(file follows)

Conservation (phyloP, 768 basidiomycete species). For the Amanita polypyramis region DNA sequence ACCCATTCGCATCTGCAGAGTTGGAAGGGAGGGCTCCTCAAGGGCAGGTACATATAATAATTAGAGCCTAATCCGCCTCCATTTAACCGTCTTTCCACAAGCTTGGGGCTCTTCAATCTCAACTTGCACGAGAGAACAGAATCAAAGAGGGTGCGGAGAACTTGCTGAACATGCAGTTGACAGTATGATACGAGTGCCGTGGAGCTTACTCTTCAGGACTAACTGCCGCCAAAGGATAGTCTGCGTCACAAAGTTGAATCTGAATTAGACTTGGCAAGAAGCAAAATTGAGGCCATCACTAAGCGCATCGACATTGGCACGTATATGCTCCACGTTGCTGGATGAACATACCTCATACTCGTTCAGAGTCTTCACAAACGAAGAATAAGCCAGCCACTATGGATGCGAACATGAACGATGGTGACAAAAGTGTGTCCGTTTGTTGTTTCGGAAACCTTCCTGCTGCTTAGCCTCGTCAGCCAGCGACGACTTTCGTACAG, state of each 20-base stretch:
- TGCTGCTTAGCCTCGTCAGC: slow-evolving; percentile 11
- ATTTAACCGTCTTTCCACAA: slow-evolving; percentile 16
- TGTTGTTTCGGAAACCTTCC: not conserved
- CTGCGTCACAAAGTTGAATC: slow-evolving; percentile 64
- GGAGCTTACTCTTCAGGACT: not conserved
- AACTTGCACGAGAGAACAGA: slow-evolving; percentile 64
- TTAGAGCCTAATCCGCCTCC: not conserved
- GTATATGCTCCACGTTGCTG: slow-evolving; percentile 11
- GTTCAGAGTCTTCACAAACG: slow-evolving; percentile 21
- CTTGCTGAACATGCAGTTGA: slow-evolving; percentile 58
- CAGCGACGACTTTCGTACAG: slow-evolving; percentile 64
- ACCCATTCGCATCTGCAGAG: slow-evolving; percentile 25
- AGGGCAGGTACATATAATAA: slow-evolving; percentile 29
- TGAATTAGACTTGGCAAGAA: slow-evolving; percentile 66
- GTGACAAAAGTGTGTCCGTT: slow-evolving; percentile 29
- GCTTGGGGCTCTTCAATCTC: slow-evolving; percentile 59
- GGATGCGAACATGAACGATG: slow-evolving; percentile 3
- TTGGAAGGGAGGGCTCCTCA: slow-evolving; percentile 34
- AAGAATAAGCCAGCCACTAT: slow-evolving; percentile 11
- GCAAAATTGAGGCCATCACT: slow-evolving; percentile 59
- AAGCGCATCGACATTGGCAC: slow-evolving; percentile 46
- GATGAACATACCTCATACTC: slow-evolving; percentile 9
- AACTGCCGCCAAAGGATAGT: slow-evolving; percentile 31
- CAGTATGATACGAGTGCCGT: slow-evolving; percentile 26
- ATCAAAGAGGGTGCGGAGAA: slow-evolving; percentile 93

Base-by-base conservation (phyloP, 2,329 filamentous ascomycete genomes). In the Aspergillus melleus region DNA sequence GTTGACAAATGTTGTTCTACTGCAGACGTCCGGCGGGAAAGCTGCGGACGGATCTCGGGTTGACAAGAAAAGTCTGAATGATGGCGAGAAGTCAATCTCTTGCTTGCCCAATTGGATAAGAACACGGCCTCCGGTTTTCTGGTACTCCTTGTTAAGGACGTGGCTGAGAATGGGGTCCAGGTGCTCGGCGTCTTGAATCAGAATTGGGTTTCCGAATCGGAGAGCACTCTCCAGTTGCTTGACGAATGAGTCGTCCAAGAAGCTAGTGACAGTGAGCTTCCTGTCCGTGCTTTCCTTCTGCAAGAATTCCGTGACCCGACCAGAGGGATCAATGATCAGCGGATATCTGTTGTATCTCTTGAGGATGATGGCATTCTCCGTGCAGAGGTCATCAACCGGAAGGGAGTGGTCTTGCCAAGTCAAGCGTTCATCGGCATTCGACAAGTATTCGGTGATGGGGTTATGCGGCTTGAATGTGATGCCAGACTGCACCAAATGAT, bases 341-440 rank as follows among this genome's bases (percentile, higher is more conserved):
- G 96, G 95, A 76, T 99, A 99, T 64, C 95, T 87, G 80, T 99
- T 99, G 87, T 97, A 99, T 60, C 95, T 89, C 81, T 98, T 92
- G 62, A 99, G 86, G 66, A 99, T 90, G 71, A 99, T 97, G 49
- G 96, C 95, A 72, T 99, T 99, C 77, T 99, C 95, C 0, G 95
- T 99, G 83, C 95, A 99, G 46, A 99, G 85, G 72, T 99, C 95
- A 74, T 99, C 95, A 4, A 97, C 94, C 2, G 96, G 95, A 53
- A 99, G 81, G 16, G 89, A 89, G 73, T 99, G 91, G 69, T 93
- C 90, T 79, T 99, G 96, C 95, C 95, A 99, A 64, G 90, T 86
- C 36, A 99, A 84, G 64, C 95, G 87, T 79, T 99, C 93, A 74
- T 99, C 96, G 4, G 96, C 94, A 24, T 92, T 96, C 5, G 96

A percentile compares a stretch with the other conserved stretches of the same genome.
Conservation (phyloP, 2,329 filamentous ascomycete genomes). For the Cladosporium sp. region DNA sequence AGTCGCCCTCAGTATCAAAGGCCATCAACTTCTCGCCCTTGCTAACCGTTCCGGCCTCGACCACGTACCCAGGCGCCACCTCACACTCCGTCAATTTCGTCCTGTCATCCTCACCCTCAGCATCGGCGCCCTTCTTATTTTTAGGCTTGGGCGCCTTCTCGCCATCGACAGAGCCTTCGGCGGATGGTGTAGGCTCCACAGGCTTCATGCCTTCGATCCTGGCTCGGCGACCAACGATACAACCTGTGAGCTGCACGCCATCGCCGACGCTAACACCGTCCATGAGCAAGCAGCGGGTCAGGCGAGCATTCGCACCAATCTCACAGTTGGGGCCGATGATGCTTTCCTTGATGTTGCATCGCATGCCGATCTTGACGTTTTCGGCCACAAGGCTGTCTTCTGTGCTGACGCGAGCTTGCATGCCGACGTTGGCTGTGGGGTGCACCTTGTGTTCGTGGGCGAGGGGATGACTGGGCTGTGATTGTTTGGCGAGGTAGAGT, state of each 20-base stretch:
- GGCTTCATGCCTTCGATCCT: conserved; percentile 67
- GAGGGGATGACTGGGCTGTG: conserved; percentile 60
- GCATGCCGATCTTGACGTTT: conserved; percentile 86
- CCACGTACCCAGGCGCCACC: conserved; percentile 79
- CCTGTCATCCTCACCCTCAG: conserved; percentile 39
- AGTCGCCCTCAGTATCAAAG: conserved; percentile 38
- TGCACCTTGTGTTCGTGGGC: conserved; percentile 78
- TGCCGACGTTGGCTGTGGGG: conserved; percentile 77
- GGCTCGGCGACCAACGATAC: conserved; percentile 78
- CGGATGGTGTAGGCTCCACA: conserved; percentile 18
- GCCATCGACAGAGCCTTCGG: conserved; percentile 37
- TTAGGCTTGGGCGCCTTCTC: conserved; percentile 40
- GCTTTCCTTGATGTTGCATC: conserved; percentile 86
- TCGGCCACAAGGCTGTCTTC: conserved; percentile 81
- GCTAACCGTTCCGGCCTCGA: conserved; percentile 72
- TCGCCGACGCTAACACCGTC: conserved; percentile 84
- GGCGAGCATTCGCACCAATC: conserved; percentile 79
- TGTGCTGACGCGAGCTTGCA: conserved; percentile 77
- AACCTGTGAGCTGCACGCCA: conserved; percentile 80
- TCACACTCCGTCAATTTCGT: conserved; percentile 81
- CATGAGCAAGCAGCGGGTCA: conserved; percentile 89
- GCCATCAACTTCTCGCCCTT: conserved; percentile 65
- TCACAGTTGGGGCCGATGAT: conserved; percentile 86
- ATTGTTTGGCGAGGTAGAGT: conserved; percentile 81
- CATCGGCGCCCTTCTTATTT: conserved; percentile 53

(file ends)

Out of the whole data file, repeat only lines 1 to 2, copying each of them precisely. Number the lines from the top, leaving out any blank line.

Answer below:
Conservation (phyloP, 768 basidiomycete species). For the Amanita polypyramis region DNA sequence ACCCATTCGCATCTGCAGAGTTGGAAGGGAGGGCTCCTCAAGGGCAGGTACATATAATAATTAGAGCCTAATCCGCCTCCATTTAACCGTCTTTCCACAAGCTTGGGGCTCTTCAATCTCAACTTGCACGAGAGAACAGAATCAAAGAGGGTGCGGAGAACTTGCTGAACATGCAGTTGACAGTATGATACGAGTGCCGTGGAGCTTACTCTTCAGGACTAACTGCCGCCAAAGGATAGTCTGCGTCACAAAGTTGAATCTGAATTAGACTTGGCAAGAAGCAAAATTGAGGCCATCACTAAGCGCATCGACATTGGCACGTATATGCTCCACGTTGCTGGATGAACATACCTCATACTCGTTCAGAGTCTTCACAAACGAAGAATAAGCCAGCCACTATGGATGCGAACATGAACGATGGTGACAAAAGTGTGTCCGTTTGTTGTTTCGGAAACCTTCCTGCTGCTTAGCCTCGTCAGCCAGCGACGACTTTCGTACAG, state of each 20-base stretch:
- TGCTGCTTAGCCTCGTCAGC: slow-evolving; percentile 11